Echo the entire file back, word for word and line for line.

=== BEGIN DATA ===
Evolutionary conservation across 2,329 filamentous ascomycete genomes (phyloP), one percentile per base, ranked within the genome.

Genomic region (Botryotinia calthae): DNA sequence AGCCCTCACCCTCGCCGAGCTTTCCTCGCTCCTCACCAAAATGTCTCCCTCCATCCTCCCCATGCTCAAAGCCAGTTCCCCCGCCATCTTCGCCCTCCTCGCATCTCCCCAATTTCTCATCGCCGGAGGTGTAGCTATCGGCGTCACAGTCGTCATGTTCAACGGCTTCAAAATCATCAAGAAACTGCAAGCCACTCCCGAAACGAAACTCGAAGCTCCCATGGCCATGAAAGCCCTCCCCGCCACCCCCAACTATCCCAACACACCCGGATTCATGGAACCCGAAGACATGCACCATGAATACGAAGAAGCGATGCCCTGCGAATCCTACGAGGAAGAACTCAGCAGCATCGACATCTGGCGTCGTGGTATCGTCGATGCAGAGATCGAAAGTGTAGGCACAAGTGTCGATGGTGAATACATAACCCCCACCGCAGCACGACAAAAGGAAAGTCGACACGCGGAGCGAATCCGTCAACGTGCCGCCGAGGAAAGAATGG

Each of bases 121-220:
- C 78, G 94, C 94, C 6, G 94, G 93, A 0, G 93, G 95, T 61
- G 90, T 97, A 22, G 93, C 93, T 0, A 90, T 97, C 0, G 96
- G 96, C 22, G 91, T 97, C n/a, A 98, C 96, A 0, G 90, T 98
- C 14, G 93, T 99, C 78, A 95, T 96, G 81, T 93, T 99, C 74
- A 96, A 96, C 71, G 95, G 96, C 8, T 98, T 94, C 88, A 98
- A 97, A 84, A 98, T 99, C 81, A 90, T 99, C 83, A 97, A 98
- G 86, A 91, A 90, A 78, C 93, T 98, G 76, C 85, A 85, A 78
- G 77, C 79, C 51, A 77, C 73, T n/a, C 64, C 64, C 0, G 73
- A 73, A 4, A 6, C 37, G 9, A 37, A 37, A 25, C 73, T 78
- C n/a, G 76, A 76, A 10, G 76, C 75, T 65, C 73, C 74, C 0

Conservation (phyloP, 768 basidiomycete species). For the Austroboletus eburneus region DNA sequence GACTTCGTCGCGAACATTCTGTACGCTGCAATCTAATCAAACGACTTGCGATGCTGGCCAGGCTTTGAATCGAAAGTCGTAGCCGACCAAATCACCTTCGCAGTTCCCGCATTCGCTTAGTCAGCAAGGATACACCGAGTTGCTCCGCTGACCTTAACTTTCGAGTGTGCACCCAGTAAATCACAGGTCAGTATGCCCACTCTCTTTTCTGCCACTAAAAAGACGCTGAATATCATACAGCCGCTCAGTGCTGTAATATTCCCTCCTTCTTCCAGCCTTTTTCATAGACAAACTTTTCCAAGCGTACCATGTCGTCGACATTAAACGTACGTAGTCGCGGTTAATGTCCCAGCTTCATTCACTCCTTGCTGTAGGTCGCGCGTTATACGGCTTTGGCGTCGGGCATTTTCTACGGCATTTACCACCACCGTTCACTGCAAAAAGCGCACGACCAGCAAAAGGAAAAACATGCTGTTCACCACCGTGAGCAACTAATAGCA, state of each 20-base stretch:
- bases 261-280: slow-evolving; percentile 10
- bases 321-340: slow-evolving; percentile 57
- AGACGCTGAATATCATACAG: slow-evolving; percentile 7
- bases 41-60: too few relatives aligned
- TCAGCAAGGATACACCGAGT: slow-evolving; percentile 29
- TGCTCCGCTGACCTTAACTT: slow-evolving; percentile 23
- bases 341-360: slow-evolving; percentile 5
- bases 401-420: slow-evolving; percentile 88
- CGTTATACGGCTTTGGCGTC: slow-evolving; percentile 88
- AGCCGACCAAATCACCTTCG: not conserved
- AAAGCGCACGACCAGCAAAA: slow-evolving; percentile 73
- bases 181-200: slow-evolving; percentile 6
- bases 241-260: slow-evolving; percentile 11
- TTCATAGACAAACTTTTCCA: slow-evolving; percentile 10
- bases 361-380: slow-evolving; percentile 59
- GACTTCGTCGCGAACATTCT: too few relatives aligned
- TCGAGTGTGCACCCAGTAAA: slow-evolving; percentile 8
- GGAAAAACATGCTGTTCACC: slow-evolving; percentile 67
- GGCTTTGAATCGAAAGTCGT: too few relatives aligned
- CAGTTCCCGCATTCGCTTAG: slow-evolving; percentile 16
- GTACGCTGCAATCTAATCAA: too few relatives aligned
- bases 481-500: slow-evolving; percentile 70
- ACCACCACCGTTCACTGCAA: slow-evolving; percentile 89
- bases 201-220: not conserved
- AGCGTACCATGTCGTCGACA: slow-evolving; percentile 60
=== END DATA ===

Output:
Evolutionary conservation across 2,329 filamentous ascomycete genomes (phyloP), one percentile per base, ranked within the genome.

Genomic region (Botryotinia calthae): DNA sequence AGCCCTCACCCTCGCCGAGCTTTCCTCGCTCCTCACCAAAATGTCTCCCTCCATCCTCCCCATGCTCAAAGCCAGTTCCCCCGCCATCTTCGCCCTCCTCGCATCTCCCCAATTTCTCATCGCCGGAGGTGTAGCTATCGGCGTCACAGTCGTCATGTTCAACGGCTTCAAAATCATCAAGAAACTGCAAGCCACTCCCGAAACGAAACTCGAAGCTCCCATGGCCATGAAAGCCCTCCCCGCCACCCCCAACTATCCCAACACACCCGGATTCATGGAACCCGAAGACATGCACCATGAATACGAAGAAGCGATGCCCTGCGAATCCTACGAGGAAGAACTCAGCAGCATCGACATCTGGCGTCGTGGTATCGTCGATGCAGAGATCGAAAGTGTAGGCACAAGTGTCGATGGTGAATACATAACCCCCACCGCAGCACGACAAAAGGAAAGTCGACACGCGGAGCGAATCCGTCAACGTGCCGCCGAGGAAAGAATGG

Each of bases 121-220:
- C 78, G 94, C 94, C 6, G 94, G 93, A 0, G 93, G 95, T 61
- G 90, T 97, A 22, G 93, C 93, T 0, A 90, T 97, C 0, G 96
- G 96, C 22, G 91, T 97, C n/a, A 98, C 96, A 0, G 90, T 98
- C 14, G 93, T 99, C 78, A 95, T 96, G 81, T 93, T 99, C 74
- A 96, A 96, C 71, G 95, G 96, C 8, T 98, T 94, C 88, A 98
- A 97, A 84, A 98, T 99, C 81, A 90, T 99, C 83, A 97, A 98
- G 86, A 91, A 90, A 78, C 93, T 98, G 76, C 85, A 85, A 78
- G 77, C 79, C 51, A 77, C 73, T n/a, C 64, C 64, C 0, G 73
- A 73, A 4, A 6, C 37, G 9, A 37, A 37, A 25, C 73, T 78
- C n/a, G 76, A 76, A 10, G 76, C 75, T 65, C 73, C 74, C 0

Conservation (phyloP, 768 basidiomycete species). For the Austroboletus eburneus region DNA sequence GACTTCGTCGCGAACATTCTGTACGCTGCAATCTAATCAAACGACTTGCGATGCTGGCCAGGCTTTGAATCGAAAGTCGTAGCCGACCAAATCACCTTCGCAGTTCCCGCATTCGCTTAGTCAGCAAGGATACACCGAGTTGCTCCGCTGACCTTAACTTTCGAGTGTGCACCCAGTAAATCACAGGTCAGTATGCCCACTCTCTTTTCTGCCACTAAAAAGACGCTGAATATCATACAGCCGCTCAGTGCTGTAATATTCCCTCCTTCTTCCAGCCTTTTTCATAGACAAACTTTTCCAAGCGTACCATGTCGTCGACATTAAACGTACGTAGTCGCGGTTAATGTCCCAGCTTCATTCACTCCTTGCTGTAGGTCGCGCGTTATACGGCTTTGGCGTCGGGCATTTTCTACGGCATTTACCACCACCGTTCACTGCAAAAAGCGCACGACCAGCAAAAGGAAAAACATGCTGTTCACCACCGTGAGCAACTAATAGCA, state of each 20-base stretch:
- bases 261-280: slow-evolving; percentile 10
- bases 321-340: slow-evolving; percentile 57
- AGACGCTGAATATCATACAG: slow-evolving; percentile 7
- bases 41-60: too few relatives aligned
- TCAGCAAGGATACACCGAGT: slow-evolving; percentile 29
- TGCTCCGCTGACCTTAACTT: slow-evolving; percentile 23
- bases 341-360: slow-evolving; percentile 5
- bases 401-420: slow-evolving; percentile 88
- CGTTATACGGCTTTGGCGTC: slow-evolving; percentile 88
- AGCCGACCAAATCACCTTCG: not conserved
- AAAGCGCACGACCAGCAAAA: slow-evolving; percentile 73
- bases 181-200: slow-evolving; percentile 6
- bases 241-260: slow-evolving; percentile 11
- TTCATAGACAAACTTTTCCA: slow-evolving; percentile 10
- bases 361-380: slow-evolving; percentile 59
- GACTTCGTCGCGAACATTCT: too few relatives aligned
- TCGAGTGTGCACCCAGTAAA: slow-evolving; percentile 8
- GGAAAAACATGCTGTTCACC: slow-evolving; percentile 67
- GGCTTTGAATCGAAAGTCGT: too few relatives aligned
- CAGTTCCCGCATTCGCTTAG: slow-evolving; percentile 16
- GTACGCTGCAATCTAATCAA: too few relatives aligned
- bases 481-500: slow-evolving; percentile 70
- ACCACCACCGTTCACTGCAA: slow-evolving; percentile 89
- bases 201-220: not conserved
- AGCGTACCATGTCGTCGACA: slow-evolving; percentile 60